Book Image

Drupal 8 Quick Start Guide

By : J. Ayen Green
Book Image

Drupal 8 Quick Start Guide

By: J. Ayen Green

Overview of this book

Drupal is a powerful content management platform, ?exible enough to accommodate almost any content requirements. This ?exibility comes with a cost: complexity. Drupal 8 Quick Start Guide will clear your path from installation to a building usable site in minutes, and to a customized site in one sitting. You will begin with installation of Drupal and going through the main sections of the Drupal UI. Then, you will create a content type that describes its content, which simplifies the act of creating and editing the actual content later. You will learn about user roles, using real-world examples. This will help you to learn how to design roles, and how to assign appropriate permissions to them. Next, you will learn to use the WYSIWYG editor, configure it for other roles, navigate the various fields on the content creation form, and publish content. To begin to appreciate the ?exibility and expandability of Drupal, you will make use of popular content-focused modules that extend Drupal's power. You will learn how to expand your market to other readers directly and through other sites by configuring content and UI translations and creating a View that provides an RSS feed. Finally, you will put everything together by customizing the home page for your new website.
Table of Contents (16 chapters)

Chapter 6. Grabbing Global Readership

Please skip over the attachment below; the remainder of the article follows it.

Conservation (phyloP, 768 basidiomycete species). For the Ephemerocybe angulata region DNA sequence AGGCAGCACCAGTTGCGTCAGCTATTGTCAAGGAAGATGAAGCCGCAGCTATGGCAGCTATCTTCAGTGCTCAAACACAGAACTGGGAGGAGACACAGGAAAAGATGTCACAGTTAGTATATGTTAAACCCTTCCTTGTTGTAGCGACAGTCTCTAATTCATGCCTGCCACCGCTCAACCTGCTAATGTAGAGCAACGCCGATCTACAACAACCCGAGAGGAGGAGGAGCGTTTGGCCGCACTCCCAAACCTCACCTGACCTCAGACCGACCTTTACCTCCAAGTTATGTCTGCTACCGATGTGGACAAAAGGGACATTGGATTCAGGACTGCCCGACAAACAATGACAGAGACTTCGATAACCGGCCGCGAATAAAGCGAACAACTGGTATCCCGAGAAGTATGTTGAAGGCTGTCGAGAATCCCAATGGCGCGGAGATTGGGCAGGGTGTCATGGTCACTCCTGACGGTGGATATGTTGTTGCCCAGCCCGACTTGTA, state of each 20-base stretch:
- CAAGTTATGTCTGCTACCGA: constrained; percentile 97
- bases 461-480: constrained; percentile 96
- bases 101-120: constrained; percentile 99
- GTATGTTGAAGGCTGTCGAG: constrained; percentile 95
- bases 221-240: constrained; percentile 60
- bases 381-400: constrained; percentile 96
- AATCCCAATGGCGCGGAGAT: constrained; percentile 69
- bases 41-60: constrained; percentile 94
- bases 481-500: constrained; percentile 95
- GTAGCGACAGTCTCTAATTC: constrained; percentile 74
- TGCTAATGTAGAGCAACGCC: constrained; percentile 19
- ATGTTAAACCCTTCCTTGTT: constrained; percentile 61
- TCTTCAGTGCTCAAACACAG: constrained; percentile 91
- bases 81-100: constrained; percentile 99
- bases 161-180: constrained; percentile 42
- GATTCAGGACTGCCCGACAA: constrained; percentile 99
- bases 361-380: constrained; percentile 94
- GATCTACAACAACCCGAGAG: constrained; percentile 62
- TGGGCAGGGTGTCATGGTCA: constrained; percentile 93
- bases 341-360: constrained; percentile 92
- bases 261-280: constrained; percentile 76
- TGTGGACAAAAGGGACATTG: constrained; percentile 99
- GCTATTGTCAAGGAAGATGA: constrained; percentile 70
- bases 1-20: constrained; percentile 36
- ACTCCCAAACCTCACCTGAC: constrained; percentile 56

In the previous chapter we learned about expanding the capabilities and features of Drupal. In this chapter we will look at expanding our readership.

The internet makes the world a smaller place. You might create a blog or online store, assuming that your users will be domestic, and be surprised to find that some of them are half a world away. Then, after consideration, you might realize that with most of the world living somewhere outside your own country, global readership can expose your content to many more people.

There is a complicating factor, though. Many of these users—perhaps most—do not speak the same language. You could leave it up to the reader's browser to translate the content, but let's be honest, instantaneous translation such as that provided by Google is problematic at the least with regard to straightforward, unambiguous, dictionary-approved source text, but even more so with colloquial and idiomatic usage.

I often tell the story of...